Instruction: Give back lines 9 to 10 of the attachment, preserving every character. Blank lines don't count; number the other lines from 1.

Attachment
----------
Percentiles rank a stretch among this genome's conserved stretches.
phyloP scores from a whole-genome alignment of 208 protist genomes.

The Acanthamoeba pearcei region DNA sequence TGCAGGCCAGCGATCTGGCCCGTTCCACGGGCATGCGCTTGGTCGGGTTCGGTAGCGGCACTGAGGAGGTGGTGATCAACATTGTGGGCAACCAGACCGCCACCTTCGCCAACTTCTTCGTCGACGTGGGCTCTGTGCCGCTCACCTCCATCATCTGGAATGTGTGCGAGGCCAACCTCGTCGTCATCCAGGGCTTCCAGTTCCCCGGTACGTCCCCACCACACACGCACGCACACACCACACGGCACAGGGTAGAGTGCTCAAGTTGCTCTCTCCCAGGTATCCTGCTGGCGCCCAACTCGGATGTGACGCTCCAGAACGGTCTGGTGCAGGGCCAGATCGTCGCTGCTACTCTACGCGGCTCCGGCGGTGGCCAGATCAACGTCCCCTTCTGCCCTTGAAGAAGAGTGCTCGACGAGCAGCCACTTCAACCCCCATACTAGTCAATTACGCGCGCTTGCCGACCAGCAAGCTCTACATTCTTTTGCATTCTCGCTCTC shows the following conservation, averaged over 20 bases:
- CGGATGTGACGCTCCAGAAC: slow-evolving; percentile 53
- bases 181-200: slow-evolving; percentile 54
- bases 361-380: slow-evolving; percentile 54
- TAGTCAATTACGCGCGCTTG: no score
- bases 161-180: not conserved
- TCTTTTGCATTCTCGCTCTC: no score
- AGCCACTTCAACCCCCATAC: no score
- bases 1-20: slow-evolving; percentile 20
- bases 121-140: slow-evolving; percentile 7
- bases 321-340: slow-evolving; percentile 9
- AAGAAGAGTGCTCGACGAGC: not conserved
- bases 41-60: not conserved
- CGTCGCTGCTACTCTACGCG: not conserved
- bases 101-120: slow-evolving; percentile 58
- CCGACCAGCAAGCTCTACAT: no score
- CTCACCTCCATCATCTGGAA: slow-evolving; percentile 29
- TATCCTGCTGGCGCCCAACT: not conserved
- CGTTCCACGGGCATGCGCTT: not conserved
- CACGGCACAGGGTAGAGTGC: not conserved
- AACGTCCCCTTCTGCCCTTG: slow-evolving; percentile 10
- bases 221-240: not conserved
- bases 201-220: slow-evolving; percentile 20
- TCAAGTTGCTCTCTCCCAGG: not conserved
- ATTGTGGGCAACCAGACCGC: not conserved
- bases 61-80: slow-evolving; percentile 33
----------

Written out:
- TCTTTTGCATTCTCGCTCTC: no score
- AGCCACTTCAACCCCCATAC: no score